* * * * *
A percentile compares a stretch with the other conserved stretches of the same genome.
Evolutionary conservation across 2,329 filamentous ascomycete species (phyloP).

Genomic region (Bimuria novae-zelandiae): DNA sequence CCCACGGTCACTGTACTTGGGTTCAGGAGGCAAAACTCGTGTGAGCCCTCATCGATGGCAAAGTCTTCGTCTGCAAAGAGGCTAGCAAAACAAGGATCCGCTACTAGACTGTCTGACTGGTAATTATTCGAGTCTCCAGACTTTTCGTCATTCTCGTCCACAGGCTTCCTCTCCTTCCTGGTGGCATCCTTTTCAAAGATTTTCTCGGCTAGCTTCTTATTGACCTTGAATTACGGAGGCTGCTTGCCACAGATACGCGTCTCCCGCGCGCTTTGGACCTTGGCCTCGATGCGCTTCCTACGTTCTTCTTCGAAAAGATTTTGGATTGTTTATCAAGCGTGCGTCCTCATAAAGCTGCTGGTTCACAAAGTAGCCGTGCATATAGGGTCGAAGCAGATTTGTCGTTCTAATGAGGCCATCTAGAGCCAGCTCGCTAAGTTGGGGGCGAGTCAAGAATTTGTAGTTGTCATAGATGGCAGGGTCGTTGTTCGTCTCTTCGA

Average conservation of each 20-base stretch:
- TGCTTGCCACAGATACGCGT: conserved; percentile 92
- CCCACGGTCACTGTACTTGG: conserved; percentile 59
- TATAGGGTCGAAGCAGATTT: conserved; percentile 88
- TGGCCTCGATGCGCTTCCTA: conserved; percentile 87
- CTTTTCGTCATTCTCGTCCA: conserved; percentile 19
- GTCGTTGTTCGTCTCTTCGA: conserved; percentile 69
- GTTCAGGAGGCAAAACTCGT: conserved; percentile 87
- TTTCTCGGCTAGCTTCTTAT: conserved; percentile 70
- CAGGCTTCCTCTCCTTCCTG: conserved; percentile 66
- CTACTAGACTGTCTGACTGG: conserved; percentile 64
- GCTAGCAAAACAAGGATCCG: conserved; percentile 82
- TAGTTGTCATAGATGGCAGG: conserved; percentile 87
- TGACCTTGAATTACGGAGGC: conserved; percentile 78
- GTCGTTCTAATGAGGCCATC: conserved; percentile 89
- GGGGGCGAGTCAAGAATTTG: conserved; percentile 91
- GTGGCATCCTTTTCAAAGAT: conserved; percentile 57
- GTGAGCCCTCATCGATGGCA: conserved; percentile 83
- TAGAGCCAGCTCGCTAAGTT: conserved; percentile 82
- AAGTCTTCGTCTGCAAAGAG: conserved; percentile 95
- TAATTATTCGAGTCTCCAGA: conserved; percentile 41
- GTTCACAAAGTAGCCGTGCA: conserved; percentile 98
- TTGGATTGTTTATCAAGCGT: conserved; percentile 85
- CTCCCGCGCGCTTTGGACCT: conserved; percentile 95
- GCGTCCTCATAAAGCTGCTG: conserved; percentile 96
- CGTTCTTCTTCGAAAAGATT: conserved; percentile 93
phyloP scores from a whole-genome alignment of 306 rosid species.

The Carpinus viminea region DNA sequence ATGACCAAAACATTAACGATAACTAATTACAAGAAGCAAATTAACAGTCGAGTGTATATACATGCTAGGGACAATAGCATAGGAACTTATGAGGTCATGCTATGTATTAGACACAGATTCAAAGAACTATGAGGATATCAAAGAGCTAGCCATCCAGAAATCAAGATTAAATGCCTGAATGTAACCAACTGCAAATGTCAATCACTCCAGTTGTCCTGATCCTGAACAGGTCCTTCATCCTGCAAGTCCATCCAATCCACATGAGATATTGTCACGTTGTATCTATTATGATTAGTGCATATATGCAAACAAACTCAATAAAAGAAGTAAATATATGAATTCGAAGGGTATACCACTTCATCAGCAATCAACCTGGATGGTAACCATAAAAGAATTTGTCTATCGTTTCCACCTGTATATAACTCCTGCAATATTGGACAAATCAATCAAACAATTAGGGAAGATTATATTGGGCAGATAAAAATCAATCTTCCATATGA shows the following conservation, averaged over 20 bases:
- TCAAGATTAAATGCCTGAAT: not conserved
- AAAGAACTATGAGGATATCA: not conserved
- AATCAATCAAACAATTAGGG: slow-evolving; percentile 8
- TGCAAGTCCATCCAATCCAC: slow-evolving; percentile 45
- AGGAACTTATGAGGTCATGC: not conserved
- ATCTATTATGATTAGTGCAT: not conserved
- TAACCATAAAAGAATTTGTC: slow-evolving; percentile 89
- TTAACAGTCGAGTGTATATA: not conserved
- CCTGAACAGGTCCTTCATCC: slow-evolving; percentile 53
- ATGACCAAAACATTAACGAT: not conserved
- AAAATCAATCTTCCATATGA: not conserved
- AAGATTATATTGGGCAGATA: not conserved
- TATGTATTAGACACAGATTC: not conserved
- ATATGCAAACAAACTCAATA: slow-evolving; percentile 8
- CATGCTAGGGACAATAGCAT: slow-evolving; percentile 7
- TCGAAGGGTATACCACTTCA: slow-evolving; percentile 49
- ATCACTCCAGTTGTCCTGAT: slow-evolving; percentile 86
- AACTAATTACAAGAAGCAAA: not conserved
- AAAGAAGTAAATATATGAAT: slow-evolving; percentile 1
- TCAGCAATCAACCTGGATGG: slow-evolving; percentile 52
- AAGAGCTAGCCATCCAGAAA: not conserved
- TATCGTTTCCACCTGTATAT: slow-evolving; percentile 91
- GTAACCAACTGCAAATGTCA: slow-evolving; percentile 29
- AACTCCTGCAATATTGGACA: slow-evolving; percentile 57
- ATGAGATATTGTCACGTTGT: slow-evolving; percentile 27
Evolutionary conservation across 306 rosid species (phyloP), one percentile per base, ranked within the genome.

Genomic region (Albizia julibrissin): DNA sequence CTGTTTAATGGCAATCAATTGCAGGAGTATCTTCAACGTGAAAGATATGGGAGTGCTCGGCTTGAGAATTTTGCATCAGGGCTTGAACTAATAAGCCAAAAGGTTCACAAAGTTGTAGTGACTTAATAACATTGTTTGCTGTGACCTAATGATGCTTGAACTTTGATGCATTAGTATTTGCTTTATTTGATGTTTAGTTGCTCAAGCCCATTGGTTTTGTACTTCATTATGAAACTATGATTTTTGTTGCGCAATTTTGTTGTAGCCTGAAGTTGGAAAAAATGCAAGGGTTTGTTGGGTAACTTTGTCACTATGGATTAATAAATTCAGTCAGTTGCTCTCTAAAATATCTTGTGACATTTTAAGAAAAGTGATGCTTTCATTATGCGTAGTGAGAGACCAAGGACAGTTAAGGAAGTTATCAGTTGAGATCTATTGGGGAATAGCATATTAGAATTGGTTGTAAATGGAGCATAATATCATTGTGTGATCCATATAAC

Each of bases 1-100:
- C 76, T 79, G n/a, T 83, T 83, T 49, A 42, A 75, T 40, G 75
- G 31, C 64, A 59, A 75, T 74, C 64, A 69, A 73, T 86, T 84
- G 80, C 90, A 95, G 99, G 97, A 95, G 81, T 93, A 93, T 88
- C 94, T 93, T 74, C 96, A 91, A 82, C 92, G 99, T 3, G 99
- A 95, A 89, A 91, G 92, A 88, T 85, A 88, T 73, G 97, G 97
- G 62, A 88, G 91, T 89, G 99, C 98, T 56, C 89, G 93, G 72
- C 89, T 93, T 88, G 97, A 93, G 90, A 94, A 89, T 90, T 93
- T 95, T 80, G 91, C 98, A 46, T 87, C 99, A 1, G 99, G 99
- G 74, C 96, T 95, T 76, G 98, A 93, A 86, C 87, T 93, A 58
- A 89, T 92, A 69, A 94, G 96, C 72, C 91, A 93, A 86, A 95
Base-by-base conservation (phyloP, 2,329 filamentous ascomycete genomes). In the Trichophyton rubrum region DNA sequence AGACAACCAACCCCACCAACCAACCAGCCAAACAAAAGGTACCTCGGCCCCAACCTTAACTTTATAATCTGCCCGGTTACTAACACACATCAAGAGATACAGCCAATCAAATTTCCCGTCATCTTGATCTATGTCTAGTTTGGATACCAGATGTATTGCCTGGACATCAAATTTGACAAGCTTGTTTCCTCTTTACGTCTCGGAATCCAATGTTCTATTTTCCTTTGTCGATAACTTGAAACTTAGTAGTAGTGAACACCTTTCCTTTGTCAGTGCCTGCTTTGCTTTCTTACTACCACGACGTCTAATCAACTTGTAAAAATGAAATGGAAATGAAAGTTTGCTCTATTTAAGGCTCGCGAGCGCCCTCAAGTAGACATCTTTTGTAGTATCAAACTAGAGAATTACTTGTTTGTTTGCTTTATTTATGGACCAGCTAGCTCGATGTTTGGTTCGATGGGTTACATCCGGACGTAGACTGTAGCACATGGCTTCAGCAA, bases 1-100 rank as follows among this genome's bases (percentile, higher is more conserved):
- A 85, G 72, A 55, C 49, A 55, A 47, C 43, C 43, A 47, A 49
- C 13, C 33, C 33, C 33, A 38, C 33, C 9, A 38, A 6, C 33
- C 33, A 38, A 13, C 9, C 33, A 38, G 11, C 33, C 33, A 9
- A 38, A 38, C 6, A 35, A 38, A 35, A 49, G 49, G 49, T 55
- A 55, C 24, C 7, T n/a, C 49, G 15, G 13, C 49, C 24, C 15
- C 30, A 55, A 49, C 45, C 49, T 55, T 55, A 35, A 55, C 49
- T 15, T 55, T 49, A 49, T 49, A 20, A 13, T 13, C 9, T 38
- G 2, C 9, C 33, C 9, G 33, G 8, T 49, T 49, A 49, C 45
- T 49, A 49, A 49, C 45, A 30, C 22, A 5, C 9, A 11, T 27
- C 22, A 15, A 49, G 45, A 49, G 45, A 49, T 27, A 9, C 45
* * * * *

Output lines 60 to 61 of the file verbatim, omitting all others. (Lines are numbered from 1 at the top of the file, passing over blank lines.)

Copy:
- C 76, T 79, G n/a, T 83, T 83, T 49, A 42, A 75, T 40, G 75
- G 31, C 64, A 59, A 75, T 74, C 64, A 69, A 73, T 86, T 84